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guidance to be issued was unacceptable. We have all heard the comment about the phenomenon known as NICE blight, whereby the NHS will not provide a treatment until it has been approved by the institute. Several witnesses who gave evidence to the Committee referred to it. The more thorough an appraisal, of course, the longer the delay. I spoke earlier about getting the balance right between safety and efficacy, and it is important to recognise that in certain circumstances there can be delays. It is a delicate area, as we must all accept.

The Government have recently looked into the new fast-track system of assessment. Fortuitously, I received a letter from the Department this morning. I had written on behalf of a constituent who had contacted me on 15 November about a life-saving drug called Velcade. I received a reply from the Minister of State, Department of Health, my right hon. Friend the Member for Liverpool, Wavertree (Jane Kennedy), which says:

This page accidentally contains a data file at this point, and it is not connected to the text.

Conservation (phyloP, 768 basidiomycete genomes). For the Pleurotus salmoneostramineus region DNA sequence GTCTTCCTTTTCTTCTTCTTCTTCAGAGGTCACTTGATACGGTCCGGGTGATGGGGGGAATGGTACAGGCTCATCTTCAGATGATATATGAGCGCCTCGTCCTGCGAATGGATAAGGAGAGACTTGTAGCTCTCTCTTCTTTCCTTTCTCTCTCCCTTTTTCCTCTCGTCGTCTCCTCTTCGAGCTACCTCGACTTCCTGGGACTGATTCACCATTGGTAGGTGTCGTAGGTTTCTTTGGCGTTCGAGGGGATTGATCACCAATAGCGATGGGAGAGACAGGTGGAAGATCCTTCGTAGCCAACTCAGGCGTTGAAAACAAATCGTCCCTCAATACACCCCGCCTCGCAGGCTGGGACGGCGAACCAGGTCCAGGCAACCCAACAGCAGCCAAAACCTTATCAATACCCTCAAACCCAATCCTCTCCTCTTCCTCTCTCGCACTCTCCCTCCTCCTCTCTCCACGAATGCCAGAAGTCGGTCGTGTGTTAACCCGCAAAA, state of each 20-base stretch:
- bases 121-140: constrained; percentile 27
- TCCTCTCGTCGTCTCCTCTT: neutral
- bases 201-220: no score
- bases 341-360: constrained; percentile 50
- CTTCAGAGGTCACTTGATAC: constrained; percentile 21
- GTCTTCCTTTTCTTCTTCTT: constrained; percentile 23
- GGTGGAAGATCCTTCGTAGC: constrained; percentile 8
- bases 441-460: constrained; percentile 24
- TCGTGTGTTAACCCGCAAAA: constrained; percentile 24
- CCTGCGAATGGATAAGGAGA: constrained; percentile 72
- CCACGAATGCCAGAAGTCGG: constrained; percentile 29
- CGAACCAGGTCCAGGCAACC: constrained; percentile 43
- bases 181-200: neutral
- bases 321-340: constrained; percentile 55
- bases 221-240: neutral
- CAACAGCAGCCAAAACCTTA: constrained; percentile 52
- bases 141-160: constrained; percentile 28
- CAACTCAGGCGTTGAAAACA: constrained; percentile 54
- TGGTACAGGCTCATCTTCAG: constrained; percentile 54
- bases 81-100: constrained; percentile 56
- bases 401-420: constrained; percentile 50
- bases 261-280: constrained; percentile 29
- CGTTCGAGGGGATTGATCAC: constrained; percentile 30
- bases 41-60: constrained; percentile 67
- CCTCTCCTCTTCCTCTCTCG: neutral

as my constituent will be pleased to hear. It continues:

I am very pleased about that, as it appears that the Government have seized on the issue. It is difficult on occasions to achieve the right balance, but hon. Members will know that the coverage of drug promotion in the media brings a great deal of pressure on NICE, on clinicians and, indeed, on Ministers. We have seen clear examples of that in recent weeks.